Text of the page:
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Articles on Constitutional law

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Civil rights leader Martin Luther King Jr., left, and attorney Fred Gray, whom King called ‘the brilliant young Negro who later became the chief counsel for the protest movement,’ at a political rally in Tuskegee, Alabama, April 29, 1966. AP Photo/Jack Thornell

Fred Gray, the ‘chief counsel for the protest movement,’ to get Medal of Freedom for his civil rights work

When Rosa Parks was arrested for sitting in the front of a bus in Montgomery, Fred Gray was her lawyer. Now he’s being honored for a lifetime of civil rights advocacy.
Ketanji Brown Jackson at her Senate Judiciary Committee hearing as a nominee to be a U.S. Circuit Judge for the District of Columbia Circuit, on April 28, 2021. Tom Williams-Pool/Getty Images)

Biden nominates Ketanji Brown Jackson to the Supreme Court: 7 questions answered

A constitutional law professor provides insight on what Judge Ketanji Brown Jackson, the first Black woman nominated to the Supreme Court, could mean for how that court works.
The U.S. army conducts a military training exercise for emergencies in Germany on Jan. 27, 2022. Armin Weigel/picture alliance via Getty Images

Biden sending more troops to Eastern Europe – 3 key issues behind the decision

President Joe Biden is deploying 3,000 troops to support NATO in Eastern Europe. By doing so, Biden enters both a regional conflict and tangled legal territory.
Ontario Premier Doug Ford walks to his office in June 2020 as legislators debated the government’s legislation that enabled it to invoke the notwithstanding clause. THE CANADIAN PRESS/Chris Young

Notwithstanding the notwithstanding clause, the Charter is everyone’s business

By paying greater attention to the originally intended application of the Canadian Constitution’s notwithstanding clause, along with the diversity of lawmakers in Canada, there’s a better path forward.
Illuminating recent Supreme Court rulings. Geoff Livingston via Getty Images

Religion at the Supreme Court: 3 essential reads

Religion was a common theme in some of the cases to come before the nine justices in the recently concluded Supreme Court term. Three experts help explain what is at stake.
Without a formal constitution, Israelis disagree on such basic issues as whether Israel is a Jewish state. Jack Guez/AFP via Getty Images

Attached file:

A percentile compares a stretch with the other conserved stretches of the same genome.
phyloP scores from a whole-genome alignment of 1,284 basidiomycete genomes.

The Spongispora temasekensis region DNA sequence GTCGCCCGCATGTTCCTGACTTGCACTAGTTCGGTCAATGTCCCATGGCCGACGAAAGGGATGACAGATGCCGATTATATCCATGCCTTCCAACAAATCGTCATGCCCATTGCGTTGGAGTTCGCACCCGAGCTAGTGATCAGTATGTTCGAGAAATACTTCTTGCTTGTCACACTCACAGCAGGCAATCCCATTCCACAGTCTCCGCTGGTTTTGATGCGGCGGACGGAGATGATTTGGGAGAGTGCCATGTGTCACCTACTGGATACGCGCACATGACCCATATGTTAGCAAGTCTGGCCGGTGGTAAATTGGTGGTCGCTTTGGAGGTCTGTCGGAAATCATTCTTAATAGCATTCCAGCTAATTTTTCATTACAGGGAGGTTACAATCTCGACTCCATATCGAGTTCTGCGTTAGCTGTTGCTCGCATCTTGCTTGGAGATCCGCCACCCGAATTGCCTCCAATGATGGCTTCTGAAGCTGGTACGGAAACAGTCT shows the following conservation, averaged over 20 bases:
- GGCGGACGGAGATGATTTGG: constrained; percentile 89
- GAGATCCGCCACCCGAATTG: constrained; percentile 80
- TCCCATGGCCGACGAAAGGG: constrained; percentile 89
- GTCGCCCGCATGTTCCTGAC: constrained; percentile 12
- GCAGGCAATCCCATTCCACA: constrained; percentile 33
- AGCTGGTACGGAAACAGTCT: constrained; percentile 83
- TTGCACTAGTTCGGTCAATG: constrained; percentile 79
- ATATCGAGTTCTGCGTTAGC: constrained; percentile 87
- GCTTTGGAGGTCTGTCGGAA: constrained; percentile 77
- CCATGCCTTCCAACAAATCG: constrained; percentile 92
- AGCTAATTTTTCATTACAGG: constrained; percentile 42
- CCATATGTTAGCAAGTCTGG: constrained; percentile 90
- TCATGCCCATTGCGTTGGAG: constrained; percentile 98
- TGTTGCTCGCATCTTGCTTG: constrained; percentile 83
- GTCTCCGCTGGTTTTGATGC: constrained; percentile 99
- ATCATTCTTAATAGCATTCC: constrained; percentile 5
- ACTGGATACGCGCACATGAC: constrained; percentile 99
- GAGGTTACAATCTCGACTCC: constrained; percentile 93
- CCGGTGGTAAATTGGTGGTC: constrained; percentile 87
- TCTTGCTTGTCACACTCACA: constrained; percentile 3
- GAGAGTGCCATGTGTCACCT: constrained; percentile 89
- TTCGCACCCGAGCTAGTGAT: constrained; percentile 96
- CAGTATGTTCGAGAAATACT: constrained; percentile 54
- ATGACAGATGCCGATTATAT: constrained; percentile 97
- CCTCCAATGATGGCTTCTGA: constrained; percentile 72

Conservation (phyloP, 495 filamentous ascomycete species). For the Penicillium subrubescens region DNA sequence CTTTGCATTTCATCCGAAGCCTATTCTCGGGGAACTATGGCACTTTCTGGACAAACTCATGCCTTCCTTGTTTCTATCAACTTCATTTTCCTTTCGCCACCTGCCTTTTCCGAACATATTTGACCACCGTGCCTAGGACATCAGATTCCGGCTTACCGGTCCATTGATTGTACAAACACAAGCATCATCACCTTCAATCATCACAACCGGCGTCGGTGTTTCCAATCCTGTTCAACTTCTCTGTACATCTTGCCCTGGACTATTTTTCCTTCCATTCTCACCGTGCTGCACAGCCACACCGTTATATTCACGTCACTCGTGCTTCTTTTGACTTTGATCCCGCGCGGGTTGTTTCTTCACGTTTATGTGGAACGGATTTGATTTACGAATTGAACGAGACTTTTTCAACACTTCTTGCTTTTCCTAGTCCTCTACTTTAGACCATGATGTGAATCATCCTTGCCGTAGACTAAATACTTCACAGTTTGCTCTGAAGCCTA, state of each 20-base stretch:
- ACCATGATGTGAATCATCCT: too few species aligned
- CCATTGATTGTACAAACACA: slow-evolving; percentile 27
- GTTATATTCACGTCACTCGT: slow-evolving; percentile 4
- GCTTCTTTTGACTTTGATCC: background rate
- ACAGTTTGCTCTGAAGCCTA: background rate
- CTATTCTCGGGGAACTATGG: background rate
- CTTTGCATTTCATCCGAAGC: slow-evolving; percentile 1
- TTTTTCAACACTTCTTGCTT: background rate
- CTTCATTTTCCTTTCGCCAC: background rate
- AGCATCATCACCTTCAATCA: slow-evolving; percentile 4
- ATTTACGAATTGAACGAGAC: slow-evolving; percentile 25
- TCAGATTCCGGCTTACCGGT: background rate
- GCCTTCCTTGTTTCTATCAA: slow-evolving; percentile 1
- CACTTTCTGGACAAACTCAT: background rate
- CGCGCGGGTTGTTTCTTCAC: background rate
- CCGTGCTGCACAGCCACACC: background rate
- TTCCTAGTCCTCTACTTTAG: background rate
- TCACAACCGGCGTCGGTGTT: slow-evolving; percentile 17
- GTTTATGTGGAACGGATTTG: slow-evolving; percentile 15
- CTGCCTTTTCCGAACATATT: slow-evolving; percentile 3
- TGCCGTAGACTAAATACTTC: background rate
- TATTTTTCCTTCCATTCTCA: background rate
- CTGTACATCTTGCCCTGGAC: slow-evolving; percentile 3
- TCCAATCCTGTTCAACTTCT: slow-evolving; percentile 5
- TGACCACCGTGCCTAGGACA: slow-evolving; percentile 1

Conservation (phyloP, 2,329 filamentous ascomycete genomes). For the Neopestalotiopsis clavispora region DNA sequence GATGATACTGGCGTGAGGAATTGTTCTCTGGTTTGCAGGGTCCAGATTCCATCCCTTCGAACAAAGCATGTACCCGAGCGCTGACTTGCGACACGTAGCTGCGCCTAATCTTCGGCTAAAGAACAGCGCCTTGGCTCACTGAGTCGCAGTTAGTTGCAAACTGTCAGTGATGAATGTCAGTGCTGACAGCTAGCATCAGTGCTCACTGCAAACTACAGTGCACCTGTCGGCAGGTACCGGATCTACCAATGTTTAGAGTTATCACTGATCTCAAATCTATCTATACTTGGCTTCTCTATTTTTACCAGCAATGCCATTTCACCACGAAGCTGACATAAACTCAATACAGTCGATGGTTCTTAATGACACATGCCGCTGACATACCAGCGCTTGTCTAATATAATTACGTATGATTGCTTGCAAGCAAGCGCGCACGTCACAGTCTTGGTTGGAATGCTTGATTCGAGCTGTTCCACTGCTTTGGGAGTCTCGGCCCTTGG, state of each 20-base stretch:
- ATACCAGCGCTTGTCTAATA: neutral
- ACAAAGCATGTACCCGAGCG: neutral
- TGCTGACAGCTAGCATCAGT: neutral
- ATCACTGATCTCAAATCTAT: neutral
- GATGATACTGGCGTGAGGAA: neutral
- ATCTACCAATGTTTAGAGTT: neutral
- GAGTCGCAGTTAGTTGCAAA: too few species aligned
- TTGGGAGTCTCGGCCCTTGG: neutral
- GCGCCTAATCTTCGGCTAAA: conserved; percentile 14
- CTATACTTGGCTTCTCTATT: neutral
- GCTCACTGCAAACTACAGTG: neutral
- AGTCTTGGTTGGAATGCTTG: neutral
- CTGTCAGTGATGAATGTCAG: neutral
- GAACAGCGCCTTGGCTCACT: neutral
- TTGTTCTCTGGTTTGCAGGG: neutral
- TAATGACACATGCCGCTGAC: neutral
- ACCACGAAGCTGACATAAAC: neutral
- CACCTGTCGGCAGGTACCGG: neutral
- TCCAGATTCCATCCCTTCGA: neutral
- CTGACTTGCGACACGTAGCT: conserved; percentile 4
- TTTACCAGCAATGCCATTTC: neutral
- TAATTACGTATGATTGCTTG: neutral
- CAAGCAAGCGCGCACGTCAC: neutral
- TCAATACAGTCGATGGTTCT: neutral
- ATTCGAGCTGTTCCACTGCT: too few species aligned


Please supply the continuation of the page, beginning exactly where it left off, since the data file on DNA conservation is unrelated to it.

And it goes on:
How Israel’s missing constitution deepens divisions between Jews and with Arabs

Governed by a changeable body of ‘basic laws,’ Israel never settled basic questions like the rights of religious minorities. These destabilizing issues will continue to fester under a new government.
Prime Minister Justin Trudeau speaks as Ontario Premier Doug Ford listens at a groundbreaking event at a gold mine in 2020. THE CANADIAN PRESS/Nathan Denette

Doug Ford uses the notwithstanding clause for political benefit

Ontario has historically been the province in Confederation most concerned about buoying Ottawa and limiting its own relative power for the sake of national unity. Doug Ford puts that legacy at risk.
Legislation pending in Congress would contribute to reforming how police conduct themselves – but there’s a limit to what federal legislation can do. Seth Herald / AFP/Getty Images

Congress can’t do much about fixing local police – but it can tie strings to federal grants

While many in America are looking to Congress to pass police reform legislation, the federal government has almost no control over state and local police departments.
If the House of Representatives selects the president, each state would get a single vote – not one vote per House member. iStock/Getty

Congress could select the president in a disputed election

Judges are generally reluctant to decide elections, as the Supreme Court controversially did in 2000. As a result, Trump’s flurry of litigation could wind up throwing the election to the House.
The Supreme Court will soon add another originalist to its ranks if Judge Amy Coney Barrett is confirmed. Stefani Reynolds/Getty Images

What is originalism? Debunking the myths

The judicial theory has been a major talking point during the past three Supreme Court nominations. But what does it actually mean?

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